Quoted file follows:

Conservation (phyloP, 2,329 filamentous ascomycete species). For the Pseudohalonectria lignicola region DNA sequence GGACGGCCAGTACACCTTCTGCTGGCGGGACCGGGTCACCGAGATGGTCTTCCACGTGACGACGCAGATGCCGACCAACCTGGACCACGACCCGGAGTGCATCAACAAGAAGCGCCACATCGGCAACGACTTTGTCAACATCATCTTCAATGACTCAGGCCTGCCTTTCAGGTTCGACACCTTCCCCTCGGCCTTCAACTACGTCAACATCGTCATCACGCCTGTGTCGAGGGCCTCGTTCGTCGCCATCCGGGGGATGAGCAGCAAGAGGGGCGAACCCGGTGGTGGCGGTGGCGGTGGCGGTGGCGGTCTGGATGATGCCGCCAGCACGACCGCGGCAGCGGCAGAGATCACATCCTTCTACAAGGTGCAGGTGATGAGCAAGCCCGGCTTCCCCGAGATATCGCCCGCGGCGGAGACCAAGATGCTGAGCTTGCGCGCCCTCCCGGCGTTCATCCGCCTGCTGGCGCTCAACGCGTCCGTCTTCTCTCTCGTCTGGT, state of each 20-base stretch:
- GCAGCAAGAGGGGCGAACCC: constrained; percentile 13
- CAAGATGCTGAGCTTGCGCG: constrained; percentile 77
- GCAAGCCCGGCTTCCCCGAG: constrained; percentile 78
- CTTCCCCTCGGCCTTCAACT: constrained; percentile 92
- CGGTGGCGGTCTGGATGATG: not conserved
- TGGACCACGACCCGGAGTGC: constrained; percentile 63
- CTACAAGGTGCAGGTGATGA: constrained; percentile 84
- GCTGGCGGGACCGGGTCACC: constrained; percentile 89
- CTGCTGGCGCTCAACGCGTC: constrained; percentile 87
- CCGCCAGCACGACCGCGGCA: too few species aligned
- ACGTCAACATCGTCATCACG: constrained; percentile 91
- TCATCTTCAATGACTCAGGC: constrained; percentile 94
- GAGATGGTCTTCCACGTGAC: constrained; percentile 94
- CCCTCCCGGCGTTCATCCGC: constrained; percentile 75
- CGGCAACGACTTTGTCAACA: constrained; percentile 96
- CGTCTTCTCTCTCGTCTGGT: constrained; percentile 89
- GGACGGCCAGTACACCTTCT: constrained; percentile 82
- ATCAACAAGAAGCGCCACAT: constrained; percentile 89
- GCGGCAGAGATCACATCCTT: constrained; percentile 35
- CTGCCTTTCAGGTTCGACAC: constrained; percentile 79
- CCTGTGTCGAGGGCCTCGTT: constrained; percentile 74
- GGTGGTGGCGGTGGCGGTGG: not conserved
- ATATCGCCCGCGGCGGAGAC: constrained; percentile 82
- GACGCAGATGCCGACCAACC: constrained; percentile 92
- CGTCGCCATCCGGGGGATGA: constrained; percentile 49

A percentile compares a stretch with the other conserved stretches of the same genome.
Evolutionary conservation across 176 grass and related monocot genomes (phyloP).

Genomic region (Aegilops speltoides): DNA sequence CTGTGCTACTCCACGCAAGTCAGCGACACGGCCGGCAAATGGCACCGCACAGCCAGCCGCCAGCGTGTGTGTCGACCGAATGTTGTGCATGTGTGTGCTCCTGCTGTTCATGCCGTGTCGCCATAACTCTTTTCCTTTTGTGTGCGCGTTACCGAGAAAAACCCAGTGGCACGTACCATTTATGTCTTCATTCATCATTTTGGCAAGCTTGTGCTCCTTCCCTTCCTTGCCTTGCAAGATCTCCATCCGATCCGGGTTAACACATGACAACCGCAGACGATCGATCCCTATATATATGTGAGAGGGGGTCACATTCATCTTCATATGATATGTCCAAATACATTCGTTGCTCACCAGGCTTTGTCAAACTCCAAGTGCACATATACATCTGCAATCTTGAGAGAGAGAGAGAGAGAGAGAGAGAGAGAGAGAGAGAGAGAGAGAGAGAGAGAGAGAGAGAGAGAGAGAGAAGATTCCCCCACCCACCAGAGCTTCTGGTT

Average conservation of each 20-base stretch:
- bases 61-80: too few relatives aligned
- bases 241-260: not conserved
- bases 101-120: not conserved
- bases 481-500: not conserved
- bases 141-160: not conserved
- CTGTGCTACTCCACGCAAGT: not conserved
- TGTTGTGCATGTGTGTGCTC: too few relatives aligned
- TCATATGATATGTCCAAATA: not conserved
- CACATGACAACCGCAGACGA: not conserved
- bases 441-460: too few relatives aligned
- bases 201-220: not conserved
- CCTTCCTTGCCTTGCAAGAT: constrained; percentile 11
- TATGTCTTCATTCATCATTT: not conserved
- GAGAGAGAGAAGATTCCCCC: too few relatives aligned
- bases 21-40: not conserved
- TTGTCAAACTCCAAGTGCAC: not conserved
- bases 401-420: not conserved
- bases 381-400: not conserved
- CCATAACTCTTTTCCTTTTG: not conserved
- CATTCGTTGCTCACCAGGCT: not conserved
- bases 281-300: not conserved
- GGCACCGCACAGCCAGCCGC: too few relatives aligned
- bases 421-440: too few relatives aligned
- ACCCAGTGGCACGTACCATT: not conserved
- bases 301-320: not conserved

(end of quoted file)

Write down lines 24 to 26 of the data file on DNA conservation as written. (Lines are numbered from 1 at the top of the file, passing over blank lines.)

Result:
- ATATCGCCCGCGGCGGAGAC: constrained; percentile 82
- GACGCAGATGCCGACCAACC: constrained; percentile 92
- CGTCGCCATCCGGGGGATGA: constrained; percentile 49